Thursday, December 5, 2013

This 'n That Thursdays: Eating Nuts Is Good for You!

From Brad Gouthro Fitness

A recent study published in the New England Journal of Medicine has found that eating nuts on a daily basis may increase longevity!  The study analyzed data on almost 120,000 healthy adult men and women for nearly 30 years.  Over the course of this period almost 28,000 of these people died, but those who consumed at least one one-ounce serving of nuts (about a small handful) at least seven times a week were 20% less likely to have died for any reason compared to those who never ate nuts.  In fact, even those who consumed nuts less than once a week had a 7 percent reduction in mortality rate.  Those who ate nuts at least five times a week decreased their risk of death from heart disease by 29%, from respiratory disease by 24%, and from cancer by 11%.

Nuts are a rich source of fiber, vitamins, minerals, unsaturated fatty acids, antioxidants, and other important nutrients.  It has been suggested by other studies that they are helpful in preventing heart disease and diabetes.  Any type of nut can be beneficial, although some, such as walnuts, do seem to contain a greater amount of healthy nutrients than others.  Regular consumption of nuts may aid in the reduction of LDL as well as the prevention of blood clot formation in the blood vessels that can lead to a heart attack.  Nuts do contain a lot of fat, and although it is better than saturated or trans fats, overconsumption should be avoided.  A small handful a day, eaten instead of unhealthy processed or saturated fat-filled snacks, seems to supply all of the benefits from nuts with a reasonable calorie count.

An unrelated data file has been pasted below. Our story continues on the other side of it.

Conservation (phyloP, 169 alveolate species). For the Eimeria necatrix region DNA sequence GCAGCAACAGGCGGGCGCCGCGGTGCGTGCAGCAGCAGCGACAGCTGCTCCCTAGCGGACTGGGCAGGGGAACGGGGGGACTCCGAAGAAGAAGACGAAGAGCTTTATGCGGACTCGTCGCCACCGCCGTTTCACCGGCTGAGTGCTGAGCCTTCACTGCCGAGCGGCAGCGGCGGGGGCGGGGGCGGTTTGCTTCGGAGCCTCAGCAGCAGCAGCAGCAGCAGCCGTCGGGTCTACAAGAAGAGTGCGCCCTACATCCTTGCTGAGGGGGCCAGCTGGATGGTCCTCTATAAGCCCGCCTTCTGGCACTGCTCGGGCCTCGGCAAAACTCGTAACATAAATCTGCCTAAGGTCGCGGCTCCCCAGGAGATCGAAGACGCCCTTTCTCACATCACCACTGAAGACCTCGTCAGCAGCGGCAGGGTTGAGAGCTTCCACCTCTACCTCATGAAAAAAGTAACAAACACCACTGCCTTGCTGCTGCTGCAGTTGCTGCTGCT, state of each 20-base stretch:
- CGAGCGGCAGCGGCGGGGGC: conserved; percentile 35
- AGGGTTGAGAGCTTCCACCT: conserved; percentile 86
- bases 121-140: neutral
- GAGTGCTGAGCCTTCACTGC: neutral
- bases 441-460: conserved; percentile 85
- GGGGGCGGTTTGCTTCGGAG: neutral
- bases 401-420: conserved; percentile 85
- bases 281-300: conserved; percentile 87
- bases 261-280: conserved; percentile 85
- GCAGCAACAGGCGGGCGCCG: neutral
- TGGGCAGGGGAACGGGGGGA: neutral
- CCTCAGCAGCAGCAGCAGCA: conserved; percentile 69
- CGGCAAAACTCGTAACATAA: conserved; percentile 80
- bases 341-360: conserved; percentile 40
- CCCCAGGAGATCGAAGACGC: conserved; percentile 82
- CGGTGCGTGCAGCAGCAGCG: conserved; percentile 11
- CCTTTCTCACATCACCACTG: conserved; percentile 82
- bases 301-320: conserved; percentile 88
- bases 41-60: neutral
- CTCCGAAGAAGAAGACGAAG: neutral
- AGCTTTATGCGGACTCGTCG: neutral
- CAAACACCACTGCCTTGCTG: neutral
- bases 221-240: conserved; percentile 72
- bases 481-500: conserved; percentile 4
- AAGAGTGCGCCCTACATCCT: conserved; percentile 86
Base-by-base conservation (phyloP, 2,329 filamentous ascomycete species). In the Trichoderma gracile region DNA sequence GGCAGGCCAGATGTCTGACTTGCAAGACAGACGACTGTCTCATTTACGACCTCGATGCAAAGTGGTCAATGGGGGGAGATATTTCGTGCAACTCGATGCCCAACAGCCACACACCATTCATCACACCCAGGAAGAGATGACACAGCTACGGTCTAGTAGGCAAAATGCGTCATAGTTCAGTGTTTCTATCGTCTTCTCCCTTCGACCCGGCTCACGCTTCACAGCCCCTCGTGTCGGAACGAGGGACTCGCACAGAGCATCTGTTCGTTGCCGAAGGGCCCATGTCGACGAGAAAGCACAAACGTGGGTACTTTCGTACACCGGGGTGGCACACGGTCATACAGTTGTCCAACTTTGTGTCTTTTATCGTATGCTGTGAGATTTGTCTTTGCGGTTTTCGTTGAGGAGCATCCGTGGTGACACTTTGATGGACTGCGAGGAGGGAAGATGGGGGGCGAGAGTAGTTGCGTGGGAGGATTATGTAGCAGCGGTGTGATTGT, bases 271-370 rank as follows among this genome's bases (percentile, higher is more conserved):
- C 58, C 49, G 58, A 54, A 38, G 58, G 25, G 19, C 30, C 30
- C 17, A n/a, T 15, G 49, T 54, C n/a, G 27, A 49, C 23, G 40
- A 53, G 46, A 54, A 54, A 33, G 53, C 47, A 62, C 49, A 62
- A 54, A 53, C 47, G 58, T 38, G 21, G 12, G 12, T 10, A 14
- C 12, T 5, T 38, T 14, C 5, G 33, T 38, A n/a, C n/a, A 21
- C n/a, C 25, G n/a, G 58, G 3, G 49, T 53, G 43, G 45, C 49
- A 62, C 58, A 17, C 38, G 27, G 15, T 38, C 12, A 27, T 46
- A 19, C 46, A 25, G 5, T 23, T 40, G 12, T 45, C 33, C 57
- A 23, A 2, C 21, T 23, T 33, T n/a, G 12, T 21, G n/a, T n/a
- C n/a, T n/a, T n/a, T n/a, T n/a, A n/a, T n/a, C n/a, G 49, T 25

While the study is one of the most comprehensive done to date, as with any research there are some cautions when interpreting the importance of the findings.  The researchers did try to control for other contributing factors when analyzing the data (such as those people who exercised versus those who did not), but all of the data came from questionnaires filled out by the participants, and information collected in this way is not always accurate.  Also, types of nuts eaten and their method of preparation (raw or roasted, salted or not) were not specified.  The study was funded in part by the International Tree Nut Council Nutrition Research and Education Foundation which could be considered a bias factor.  Nevertheless, there seems to be a growing body of evidence from this study as well as others that, far from being just an unhealthy snack food, nuts can and should be consumed in moderation as part of a healthy diet, as long as you are not allergic to them.  The fact that they are also delicious is just an added bonus!

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